1st April 2019
Australia’s first manufactured electric car ‘nothing like Tesla’
It took a German engineer who spoke limited English three years — and flat-pack parts sourced from China and Taiwan — to build the first electric car to be manufactured in Australia.
- By the end of 2019, ACE EV want to have built 100 cars, including the Cargo, a ute, and a two-door hatch
- The vehicles will not be sold to the public initially, instead being pitched to small businesses and companies for about $40,000
- A number of electric garbage trucks are on the roads in Perth and Melbourne, including one completely built and assembled in Australia
The two-seater van was built in an unassuming warehouse south of Brisbane by a motley crew for small Queensland start-up ACE EV.
They hope it will beat Australia’s resistance to the new technology by being one of the most affordable on the market.
Managing director Greg McGarvie kept costs down by designing a carbon fibre shell made from flat packs manufactured in China and Taiwan.
They were shipped to their warehouse at Logan, south of Brisbane, and glued together to make the Cargo, which will be launched in Sydney on Tuesday.
“It’s about us taking responsibility for the next generation, both in jobs and innovation,” said Mr McGarvie, a former marine biologist.
“But more importantly, to reduce our carbon impact.
“What we have here is nothing like Tesla — it’s nothing like any of the other automakers.”
Frustrated by lack of support
Mr McGarvie’s team included a German engineer, a translator and a handful of workers using Mr McGarvie’s own money and that of international backers.
By the end of the year, they want to build 100 cars, including the Cargo, a ute and a two-door hatch.
Coming in at about $40,000, the vehicles will not be sold to the public initially, instead being pitched to small businesses and companies.
Once enough capital has been raised, ACE EV would then progress to wide-scale manufacturing.
The three-year process to get Australia’s first electric passenger car built has at times frustrated Mr McGarvie, who has seen competitors overseas get a leg-up from their local governments.
He would like to have the same support as private or public investors in New Zealand, which could get 50 per cent of their costs funded by the Government.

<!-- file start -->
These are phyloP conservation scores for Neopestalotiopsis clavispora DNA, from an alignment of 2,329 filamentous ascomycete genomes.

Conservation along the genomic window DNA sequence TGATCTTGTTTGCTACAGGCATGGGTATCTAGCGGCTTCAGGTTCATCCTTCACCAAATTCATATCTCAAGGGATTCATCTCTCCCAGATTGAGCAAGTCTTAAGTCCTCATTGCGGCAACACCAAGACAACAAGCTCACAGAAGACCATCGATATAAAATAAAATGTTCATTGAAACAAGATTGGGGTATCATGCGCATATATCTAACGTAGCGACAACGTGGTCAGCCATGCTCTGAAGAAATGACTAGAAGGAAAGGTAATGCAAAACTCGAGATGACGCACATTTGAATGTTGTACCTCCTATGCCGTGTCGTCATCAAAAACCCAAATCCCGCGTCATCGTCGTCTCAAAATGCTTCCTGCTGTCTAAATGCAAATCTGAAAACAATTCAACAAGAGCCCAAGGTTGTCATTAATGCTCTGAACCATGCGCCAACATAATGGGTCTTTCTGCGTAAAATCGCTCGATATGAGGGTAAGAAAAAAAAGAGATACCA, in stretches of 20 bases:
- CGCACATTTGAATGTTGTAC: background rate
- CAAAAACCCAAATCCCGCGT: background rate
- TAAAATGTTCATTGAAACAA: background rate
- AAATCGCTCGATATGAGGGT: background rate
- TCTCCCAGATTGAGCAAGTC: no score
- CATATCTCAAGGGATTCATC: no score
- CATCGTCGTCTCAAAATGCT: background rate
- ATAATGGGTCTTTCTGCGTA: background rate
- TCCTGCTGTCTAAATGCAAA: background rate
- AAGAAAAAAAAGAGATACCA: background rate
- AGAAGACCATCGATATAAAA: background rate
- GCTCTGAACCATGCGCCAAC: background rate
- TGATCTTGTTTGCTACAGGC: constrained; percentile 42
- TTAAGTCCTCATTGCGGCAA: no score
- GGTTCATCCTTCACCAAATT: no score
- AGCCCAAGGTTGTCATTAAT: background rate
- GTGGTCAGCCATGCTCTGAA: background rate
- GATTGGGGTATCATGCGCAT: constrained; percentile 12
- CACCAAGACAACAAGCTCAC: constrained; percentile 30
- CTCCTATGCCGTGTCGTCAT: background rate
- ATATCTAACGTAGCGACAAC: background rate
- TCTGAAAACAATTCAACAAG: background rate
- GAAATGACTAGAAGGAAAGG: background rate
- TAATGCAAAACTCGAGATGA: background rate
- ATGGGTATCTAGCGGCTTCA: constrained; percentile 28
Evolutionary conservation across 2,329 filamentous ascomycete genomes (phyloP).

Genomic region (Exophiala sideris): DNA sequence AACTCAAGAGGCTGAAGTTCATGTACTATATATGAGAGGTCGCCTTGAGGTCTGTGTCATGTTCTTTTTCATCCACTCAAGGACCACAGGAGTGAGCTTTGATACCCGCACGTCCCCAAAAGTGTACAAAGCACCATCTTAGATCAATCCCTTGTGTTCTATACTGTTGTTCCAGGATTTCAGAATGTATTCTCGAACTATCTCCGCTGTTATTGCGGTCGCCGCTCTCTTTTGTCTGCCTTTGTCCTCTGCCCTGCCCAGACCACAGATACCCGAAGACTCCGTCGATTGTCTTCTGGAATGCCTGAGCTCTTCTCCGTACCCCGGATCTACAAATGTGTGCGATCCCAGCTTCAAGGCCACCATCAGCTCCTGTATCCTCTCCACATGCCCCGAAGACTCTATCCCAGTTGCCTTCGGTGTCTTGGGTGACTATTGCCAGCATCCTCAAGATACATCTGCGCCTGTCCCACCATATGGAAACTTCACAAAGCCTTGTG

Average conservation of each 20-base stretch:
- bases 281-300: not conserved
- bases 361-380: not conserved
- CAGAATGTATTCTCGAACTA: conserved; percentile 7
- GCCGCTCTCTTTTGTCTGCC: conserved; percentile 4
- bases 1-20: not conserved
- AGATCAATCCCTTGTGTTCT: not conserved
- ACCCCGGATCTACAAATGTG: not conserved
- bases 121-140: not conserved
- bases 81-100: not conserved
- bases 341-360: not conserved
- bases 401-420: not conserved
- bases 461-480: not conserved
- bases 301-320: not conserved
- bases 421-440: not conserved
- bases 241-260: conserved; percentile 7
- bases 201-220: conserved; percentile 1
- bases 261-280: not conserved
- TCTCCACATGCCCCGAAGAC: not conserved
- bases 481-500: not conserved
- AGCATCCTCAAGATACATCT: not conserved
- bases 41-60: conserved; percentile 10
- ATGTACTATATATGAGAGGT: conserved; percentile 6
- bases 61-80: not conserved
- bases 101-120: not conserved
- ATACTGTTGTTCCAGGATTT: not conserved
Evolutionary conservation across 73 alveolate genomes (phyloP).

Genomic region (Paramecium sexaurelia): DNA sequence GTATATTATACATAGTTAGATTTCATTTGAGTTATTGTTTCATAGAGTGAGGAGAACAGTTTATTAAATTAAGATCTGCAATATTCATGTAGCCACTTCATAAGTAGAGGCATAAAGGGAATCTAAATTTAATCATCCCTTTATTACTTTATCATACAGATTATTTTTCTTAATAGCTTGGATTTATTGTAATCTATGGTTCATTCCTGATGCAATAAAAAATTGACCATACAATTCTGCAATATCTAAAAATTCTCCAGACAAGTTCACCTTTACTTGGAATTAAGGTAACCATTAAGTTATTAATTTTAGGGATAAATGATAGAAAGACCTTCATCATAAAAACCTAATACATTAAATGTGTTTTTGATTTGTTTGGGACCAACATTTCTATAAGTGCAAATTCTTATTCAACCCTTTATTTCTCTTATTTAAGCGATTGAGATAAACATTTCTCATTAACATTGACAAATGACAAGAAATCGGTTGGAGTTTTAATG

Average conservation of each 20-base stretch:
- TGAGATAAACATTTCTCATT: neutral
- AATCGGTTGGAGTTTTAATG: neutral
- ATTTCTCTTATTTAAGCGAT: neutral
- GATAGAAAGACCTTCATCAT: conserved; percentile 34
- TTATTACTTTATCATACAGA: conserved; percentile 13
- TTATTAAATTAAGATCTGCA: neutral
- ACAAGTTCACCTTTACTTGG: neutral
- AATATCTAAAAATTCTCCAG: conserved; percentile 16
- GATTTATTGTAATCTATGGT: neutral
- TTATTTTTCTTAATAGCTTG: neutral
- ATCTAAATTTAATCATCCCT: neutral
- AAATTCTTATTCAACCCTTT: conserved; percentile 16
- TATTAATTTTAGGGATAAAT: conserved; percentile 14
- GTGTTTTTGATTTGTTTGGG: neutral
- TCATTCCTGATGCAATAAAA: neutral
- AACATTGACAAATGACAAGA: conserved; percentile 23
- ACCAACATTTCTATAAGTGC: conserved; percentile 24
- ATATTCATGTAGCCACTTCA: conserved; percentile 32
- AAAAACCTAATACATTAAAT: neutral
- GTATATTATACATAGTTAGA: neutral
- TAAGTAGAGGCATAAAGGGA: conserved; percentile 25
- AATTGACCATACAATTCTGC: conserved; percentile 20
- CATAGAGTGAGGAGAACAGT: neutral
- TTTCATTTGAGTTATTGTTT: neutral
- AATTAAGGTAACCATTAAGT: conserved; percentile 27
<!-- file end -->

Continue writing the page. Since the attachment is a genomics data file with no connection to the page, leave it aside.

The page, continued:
“All we want Government to say is look, we think this is a great idea — what can we do to help?” Mr McGarvie said.
“It doesn’t necessarily have to be money.”
A senate select committee handed down a report at the start of the year into the industry and Australia’s sluggish uptake.
It found in stark contrast to many comparable economies, only 0.2 per cent of recent annual car sales in Australia were battery EVs.
The poor uptake was attributed to concerns over charging infrastructure, availability and cost.
Most have a price tag over $60,000.
Despite a host of recommendations, Mr McGarvie said that had not translated into any useful support.
“It’s not happening as quickly and as honestly as we would like,” Mr McGarvie said.
Slightly along the auto manufacturing spectrum sits SEA Electric, a Victorian-based company that electrifies heavy vehicles like garbage trucks and vans.
A number of their garbage trucks are already hitting the roads in Perth and Melbourne, including one that is completely Australian-built and assembled.
SEA Electric managing director Tony Fairweather said unless both federal and state governments acted soon, the country could miss an opportunity.
“We’ve now got activity in the US and Europe and Asia — all sectors that have substantial incentives and support for this space,” Mr Fairweather said.
“Australia is only just starting down that path.
“We are absolutely the least-progressed developed market in the world in terms of supporting and incentivising EV uptake.
“It’s a little bit embarrassing to be honest — Australia’s got a really exciting opportunity but it’s a small window of opportunity to take advantage of this revolution.”